Someday soon, Columbia Falls junior high teacher Leslie DiMaio hopes to have most of the walls in her classroom covered in books.
“Studies show that kids read 50 to 60 percent more if they’re surrounded by books,” DiMaio, a language arts and literature teacher said in a recent interview.
Right now she has about nine bookshelves in her classroom and about 600 individual titles, everything from graphic novels to classic works of literature.
She will be able to boost that collection, soon, too as she was recently awarded a $2,000 grant from the Book Love Association. Nia Vestal, an English teacher at the high school also received a $2,000 grant and part-time junior English and literature teacher Jennifer Robbins was awarded a $3,000 grant from the Snapdragon Book Foundation.
Vestal said she was able to buy about 215 books with her grant.
“I’m trying to create a colelction that’s diverse,” she said. She said having book sin class has been a game changer. She said she had at least five students who hadn’t read a book since fifth grade — now they’re taking them home to read.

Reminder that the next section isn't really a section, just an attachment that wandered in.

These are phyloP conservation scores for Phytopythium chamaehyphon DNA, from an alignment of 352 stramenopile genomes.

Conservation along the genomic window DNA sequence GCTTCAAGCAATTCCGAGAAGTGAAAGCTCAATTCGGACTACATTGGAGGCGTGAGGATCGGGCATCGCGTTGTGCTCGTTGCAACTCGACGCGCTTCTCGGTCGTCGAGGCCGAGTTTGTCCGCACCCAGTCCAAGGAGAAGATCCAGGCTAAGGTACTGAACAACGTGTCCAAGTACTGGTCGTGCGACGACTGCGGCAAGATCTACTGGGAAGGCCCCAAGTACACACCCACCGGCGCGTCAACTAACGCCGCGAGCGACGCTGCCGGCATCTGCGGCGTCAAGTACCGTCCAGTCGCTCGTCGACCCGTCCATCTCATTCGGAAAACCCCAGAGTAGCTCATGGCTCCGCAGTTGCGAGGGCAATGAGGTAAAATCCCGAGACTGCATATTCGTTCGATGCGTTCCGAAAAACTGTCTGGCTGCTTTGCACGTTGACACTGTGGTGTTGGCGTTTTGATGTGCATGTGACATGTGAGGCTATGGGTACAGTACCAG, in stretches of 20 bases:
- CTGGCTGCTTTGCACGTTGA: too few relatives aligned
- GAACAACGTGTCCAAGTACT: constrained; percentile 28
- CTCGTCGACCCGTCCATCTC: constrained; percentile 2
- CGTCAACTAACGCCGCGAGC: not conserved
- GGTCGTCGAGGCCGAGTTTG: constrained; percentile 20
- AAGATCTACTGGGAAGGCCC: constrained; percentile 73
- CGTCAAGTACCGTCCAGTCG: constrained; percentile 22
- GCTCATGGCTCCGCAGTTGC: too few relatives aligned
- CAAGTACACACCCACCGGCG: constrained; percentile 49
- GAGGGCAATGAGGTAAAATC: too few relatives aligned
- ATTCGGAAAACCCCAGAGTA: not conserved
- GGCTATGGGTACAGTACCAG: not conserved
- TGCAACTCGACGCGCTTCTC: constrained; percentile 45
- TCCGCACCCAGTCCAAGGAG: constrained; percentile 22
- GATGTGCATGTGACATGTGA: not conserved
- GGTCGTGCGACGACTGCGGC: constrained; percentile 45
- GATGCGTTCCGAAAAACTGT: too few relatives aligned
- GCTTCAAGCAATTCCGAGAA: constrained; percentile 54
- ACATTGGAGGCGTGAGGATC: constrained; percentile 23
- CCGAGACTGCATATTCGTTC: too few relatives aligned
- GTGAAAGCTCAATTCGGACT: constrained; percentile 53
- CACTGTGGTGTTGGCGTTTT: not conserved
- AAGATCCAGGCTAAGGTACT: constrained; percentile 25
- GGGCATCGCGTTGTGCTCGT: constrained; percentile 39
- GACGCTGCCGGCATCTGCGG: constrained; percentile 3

DiMaio said the junior high has a great library, but having books in class that a student can just grab and start reading has proven beneficial.
“The mission is to get books in the hands of students,” she said. Kids just check them out and they’re off reading. They even have time set aside in class to read to themselves.
One student last year even read Homer’s “The Odyssey” on his own.
Not bad for a seventh grader.
Over the years DiMaio has built up her in-class library, using the stipend the school gives her for class supplies and her own money to buy books.
While most kids aren’t reading classic Greek poetry, they are reading other books.
Popular titles include “Booked” by Kwame Alexander, which is written in verse, sort of like a modern-day E.E. Cummings, with letters bold and capitalized mid-word as he weaves his tales. Other books include the “Unwanteds” series and “Orbiting Jupiter” by Gary D. Schmidt.
DiMaio is always interested in age-appropriate donations as well. She noted that many students start out with easier to read books and then graduate to more challenging work. Reading also helps another aspect of everyday life — writing.
“The more we read, the better our writing is,” she said.